Action | Crime | Drama | Thriller
Ben Affleck, Anna Kendrick, J.K. Simmons, Jon Bernthal, Seth Lee, Jake Presley, Jeffrey Tambor, Cynthia Addai-Robinson, John Lithgow, Jean Smart, Andy Umberger, Alison Wright, Jeffrey Dawson
As freelance accountant Christian Wolff (Ben Affleck) uncooks the book of a robotics company, the Treasury Department starts to close in and the body count starts to rise.
I didn't care much for "The Accountant" when it came out for two reasons, Ben Affleck and Gavin O'Connor. I'm not a fan of the first, and I've never really enjoyed the movies made by the latter, so I passed it. But then I've heard good things about it and decided to watch it, you know, to find out if it actually was that good. And it was. Sure, it isn't the most clever action thriller made, but it certainly is a nice, entertaining and engaging addition to the genre. And there's not even Liam Neeson nor Keanu Reeves in it.
Although it doesn't bring anything new to the table, it's indeed plenty of films about autistic geniuses - I hope that wasn't insensitive to say -, this film successfully combines a story of such a delicate matter to the typical still solid action-thriller plot that manages to deliver thrills and multiple twists.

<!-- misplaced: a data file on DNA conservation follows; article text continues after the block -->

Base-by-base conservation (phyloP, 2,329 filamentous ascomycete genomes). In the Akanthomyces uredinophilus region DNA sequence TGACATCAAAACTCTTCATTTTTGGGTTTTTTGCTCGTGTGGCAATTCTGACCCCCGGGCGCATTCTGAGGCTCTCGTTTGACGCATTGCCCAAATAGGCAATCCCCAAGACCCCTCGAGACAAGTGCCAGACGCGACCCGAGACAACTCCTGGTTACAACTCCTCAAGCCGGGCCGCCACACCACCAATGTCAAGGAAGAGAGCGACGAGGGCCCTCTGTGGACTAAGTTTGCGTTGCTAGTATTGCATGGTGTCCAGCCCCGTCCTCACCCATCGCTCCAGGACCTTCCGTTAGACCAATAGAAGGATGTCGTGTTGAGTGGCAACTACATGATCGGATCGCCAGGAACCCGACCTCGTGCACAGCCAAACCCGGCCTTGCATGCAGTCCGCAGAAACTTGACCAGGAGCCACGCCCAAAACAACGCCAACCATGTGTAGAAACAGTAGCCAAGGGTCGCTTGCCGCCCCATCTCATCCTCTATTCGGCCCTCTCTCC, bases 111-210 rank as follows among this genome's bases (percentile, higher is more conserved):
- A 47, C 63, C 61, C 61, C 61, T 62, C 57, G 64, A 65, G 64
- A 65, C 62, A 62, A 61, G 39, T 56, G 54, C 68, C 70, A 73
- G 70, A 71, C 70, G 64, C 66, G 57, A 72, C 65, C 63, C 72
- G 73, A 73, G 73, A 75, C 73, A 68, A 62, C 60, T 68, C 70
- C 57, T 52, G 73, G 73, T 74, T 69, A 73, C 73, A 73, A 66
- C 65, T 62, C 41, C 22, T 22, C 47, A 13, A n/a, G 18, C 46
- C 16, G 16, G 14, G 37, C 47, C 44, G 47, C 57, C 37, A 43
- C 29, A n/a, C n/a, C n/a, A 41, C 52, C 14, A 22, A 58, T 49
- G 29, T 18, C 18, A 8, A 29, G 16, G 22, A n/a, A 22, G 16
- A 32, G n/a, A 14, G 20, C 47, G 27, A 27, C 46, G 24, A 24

However, while I don't really have any complaint on the plot about illness in young children and how people, both kids and adults, copy with it, the other side of the story could have been developed a little better. As the film starts, Christian Wolff, the accountant, is a man doing business with the wrong people and he's portrayed as a bad guy; later on, he suddenly becomes the good guy as if he never worked for criminals and that tiny robotics company thing put his life in danger. And the character of Anna Kendricks is pretty pointless and doesn't add anything to the story.
Still, for the first time in my short life, I'm happy with the work of Gavin O'Connor. The story gets a little complicated at some point, but he handled it very well. I have to say that he spent too much time in the past via flashbacks which shortened the time to explain a little better what was going on in the present, but those flashbacks made the film more intriguing. Also, the film switches from more quite moments to the action sequences smoothly.
On the other hand, there's the acting, quite mediocre. Ben Affleck's is just a poor attempt at playing the same character his friend Matt Damon played in "Good Will Hunting" only with some fighting skills, and Anna Kendricks has nothing to do because of the poor character she is given. But there's still J.K. Simmons, in spite of his not-so-brilliant side-plot he gives his usual well-done performance. And Jon Bernthal doesn't touch his hair every five seconds, I'd say that's a win.